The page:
Managed accounts and payout funds are becoming more mainstream.

Nearly 59% of retirement assets now reside in individual retirement accounts and defined contribution plans – which 30 years ago represented only 19% of retirement assets.

Product innovation, along with regulation and demographics, has helped shape the retirement market.

A new whitepaper from SEI’s Investment Manager Services unit examines how product innovation is currently reshaping the retirement market.

The paper, Forces of Change in an Evolving Retirement Market, outlines several threads of innovation that have emerged in the defined contribution space over recent years.

“While each thread plays a role individually, only when woven together do they create a strong fabric,” the report says.

These innovations include asset allocation solutions, alternatives, open architecture, product packaging and customization.

1. Asset Allocation Solutions

Increasing adoption of automatic plan features and innovation with retirement income has increased preference for asset allocation solutions like target-date strategies and managed accounts.

As a result, target-date assets grew quickly on the back of strong flows over the past decade. According to the report, the target-date market has roughly $1.3 trillion in assets, and target-date approaches appear to be a clear favorite of regulatory agencies.

Current areas of innovation within the target-date market include tactical flexibility, use of alternative strategies and open architecture.

Meanwhile, managed accounts are another asset allocation solution that provides sophisticated drawdown strategies, often taking into account specific guaranteed income products. The report points to data from Plansponsor magazine that shows managed accounts oversee $200 billion in participant assets.

Managed payout funds are a more recent addition to the retirement solutions scene, according to the report.

“Structured to provide a consistent, inflation-adjusted monthly income stream for a fixed term or the life of the retiree, these funds resemble annuities,” the report says. “But they differ in some important ways, not least of all by being less expensive and more flexible.”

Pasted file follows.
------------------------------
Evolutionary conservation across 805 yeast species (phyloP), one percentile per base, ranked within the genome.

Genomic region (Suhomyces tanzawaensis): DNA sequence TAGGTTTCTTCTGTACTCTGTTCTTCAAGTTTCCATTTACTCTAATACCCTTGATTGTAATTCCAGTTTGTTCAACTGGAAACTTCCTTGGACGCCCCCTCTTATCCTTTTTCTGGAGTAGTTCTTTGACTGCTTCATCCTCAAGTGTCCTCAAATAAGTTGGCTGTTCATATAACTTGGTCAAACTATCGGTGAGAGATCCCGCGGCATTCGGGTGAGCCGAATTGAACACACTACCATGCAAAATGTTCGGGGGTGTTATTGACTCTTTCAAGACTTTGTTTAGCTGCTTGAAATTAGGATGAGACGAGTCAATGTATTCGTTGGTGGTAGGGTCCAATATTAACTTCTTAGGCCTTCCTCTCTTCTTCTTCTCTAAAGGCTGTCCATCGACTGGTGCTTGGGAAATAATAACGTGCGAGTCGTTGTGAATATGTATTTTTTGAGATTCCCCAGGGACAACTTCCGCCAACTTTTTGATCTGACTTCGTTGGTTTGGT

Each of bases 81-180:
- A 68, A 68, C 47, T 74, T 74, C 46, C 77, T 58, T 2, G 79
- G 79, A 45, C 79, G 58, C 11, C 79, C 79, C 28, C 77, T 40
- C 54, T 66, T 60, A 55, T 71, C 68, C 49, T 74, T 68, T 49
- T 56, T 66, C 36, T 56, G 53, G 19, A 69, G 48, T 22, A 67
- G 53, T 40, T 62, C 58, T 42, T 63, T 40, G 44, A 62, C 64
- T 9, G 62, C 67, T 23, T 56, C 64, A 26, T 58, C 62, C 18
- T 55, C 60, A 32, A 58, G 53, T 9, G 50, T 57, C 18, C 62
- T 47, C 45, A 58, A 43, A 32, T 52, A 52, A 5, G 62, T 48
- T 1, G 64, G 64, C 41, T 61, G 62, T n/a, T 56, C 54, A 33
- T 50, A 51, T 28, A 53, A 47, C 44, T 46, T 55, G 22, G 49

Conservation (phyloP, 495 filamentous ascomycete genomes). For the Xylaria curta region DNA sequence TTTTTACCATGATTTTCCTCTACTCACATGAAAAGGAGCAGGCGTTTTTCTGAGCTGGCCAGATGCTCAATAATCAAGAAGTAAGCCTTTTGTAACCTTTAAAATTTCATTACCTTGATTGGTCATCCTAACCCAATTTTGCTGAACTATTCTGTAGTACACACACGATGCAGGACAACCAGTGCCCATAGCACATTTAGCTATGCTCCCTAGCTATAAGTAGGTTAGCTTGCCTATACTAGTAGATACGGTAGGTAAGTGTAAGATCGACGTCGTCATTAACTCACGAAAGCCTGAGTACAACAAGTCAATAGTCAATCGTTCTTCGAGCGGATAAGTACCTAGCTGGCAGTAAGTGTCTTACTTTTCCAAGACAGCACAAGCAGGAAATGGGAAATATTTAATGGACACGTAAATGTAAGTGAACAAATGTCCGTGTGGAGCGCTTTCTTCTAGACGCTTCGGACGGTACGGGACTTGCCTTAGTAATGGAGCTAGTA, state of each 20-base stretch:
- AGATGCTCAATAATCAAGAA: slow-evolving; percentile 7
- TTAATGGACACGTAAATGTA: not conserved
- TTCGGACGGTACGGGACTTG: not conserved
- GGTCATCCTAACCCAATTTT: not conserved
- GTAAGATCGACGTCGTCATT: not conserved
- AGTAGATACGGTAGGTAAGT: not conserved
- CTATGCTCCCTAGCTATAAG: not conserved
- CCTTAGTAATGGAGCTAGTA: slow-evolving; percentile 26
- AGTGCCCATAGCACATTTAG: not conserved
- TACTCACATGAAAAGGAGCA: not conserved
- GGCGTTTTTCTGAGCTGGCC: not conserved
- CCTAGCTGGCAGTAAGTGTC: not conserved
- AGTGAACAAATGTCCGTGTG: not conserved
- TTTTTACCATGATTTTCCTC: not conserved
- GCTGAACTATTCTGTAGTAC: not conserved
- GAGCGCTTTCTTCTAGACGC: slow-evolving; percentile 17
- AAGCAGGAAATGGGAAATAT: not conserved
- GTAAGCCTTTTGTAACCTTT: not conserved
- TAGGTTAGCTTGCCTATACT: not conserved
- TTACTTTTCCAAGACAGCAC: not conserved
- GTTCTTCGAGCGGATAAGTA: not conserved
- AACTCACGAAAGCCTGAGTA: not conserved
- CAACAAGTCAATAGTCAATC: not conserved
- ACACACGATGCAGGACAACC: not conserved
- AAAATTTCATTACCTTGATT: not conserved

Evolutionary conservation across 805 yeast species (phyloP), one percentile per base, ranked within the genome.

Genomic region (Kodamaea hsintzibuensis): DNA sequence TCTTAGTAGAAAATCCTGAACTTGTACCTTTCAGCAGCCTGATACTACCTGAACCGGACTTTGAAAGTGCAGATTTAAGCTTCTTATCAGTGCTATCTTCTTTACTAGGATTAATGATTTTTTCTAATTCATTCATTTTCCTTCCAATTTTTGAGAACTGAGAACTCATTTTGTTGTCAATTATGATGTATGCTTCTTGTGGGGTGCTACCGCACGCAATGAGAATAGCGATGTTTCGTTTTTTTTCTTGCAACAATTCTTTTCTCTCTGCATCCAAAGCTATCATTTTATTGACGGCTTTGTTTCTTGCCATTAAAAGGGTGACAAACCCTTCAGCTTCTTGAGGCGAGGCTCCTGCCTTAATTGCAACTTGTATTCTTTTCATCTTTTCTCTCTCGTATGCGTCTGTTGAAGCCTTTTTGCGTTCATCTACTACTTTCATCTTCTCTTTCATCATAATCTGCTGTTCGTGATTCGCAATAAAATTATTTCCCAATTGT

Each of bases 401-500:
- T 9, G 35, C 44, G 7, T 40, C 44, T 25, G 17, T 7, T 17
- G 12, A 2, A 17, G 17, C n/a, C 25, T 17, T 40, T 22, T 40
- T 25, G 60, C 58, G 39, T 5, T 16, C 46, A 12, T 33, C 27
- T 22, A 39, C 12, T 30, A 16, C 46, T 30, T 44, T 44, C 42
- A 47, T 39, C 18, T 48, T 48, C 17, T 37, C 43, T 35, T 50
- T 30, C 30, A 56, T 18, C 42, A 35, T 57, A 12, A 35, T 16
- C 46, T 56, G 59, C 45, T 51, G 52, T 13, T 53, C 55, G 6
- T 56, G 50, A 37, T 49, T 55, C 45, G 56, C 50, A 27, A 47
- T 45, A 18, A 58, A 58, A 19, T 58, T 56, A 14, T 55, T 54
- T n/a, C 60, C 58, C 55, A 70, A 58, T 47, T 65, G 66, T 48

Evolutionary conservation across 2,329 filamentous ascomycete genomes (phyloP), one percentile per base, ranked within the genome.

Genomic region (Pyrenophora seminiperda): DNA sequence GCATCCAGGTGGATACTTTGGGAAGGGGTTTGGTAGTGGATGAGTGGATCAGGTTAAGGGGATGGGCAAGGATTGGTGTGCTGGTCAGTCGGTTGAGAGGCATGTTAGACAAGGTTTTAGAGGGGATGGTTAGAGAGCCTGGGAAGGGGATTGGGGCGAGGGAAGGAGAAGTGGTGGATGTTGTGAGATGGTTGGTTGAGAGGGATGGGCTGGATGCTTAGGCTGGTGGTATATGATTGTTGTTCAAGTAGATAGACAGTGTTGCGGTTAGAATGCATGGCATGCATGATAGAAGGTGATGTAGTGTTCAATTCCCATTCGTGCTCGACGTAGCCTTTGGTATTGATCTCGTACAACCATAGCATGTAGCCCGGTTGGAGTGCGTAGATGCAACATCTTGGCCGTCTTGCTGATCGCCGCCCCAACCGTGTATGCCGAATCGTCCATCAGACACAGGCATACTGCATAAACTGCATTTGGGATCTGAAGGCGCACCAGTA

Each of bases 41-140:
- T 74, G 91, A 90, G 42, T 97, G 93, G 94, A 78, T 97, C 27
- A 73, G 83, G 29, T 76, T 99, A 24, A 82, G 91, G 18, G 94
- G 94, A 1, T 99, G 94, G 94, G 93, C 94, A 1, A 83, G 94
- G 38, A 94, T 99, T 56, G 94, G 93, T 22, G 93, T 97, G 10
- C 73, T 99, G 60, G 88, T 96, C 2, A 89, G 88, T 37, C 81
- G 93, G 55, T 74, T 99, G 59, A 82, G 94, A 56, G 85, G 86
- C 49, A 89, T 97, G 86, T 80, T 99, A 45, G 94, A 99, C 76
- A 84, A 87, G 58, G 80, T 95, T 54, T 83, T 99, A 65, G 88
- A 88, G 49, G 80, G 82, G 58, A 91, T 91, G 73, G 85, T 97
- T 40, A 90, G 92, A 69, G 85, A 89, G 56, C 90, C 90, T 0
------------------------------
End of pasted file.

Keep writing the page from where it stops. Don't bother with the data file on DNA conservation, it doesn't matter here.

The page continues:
Payouts also might fluctuate significantly depending on fund performance, according to the report.

“In any case, this type of fund, where the manager is responsible for distribution in addition to asset allocation, could well become another popular default option,” the report says.

2. A Growing Role for Liquid Alternatives

As the report points out, many portfolio strategists call for a 10 to 20% allocation to alternatives “in order to be effectively hedged against daily risk and outlier events.”

“The potential for liquid alternatives is quite large, should a minimum allocation be achieved,” the report says. “For perspective, if all target-date strategies were to adopt a modest 7% allocation in liquid alternatives, then a $90 billion market opportunity is created.

There are opportunities for alternatives outside target-date strategies, too. According to the report, multistrategy alternatives could be offered on the core menu or as a specialty strategy only available through a managed account.

“The scope of alternatives available is also expanding, as asset classes such as private equity are increasingly made available for embedding into retirement plans,” the report says.

While liquid alternative assets plateaued in 2015, the report indicates the potential for inclusion in retirement plans may reinvigorate product development efforts among managers. 3. Open-Architecture Expansion

“The trend toward open-architecture plans and the defined contribution investment only (DCIO) market is driven by the fact that few investment organizations can manage all strategies well and that having all assets managed by one manager has embedded risks,” according to the report.

The regulatory drive toward fee transparency has also led to an unbundling of services, and some of the largest bundled providers are those with strong target-date and stable value businesses, according to the report.

 “The opportunity of DCIO cannot be ignored if managers want to take part in the new retirement landscape,” the report says.

According to the report, DCIO assets are projected to account for 63% of the market by 2020.

The report points to data from Strategic Insight that estimates that DCIO accounted for 57% – or $3.4 trillion – of total DC-managed assets (excluding self-directed brokerage and company stock) at year-end 2014. And, as the report points out, this doesn’t factor in the trend of target-date funds featuring third-party managers, which account for another $100 billion of assets.

4. Custom Solutions

While custom solutions have long been considered an option available at only the largest plans, the report finds that customization is increasingly moving down-market in a cost-efficient manner.

According to the report, there are three ways in which customization is moving down-market: participant advice, managed account solutions and turnkey solutions.

“Plan sponsors are evaluating custom asset allocation solutions to meet unique plan demographic needs and to incorporate sophisticated investment strategies in a cost-efficient manner,” the report says.

And, as the report points out, the DOL released guidance in February 2013 on target-date fund selection and suggested to “inquire about whether a custom or nonproprietary target-date fund would be a better fit for your plan.”

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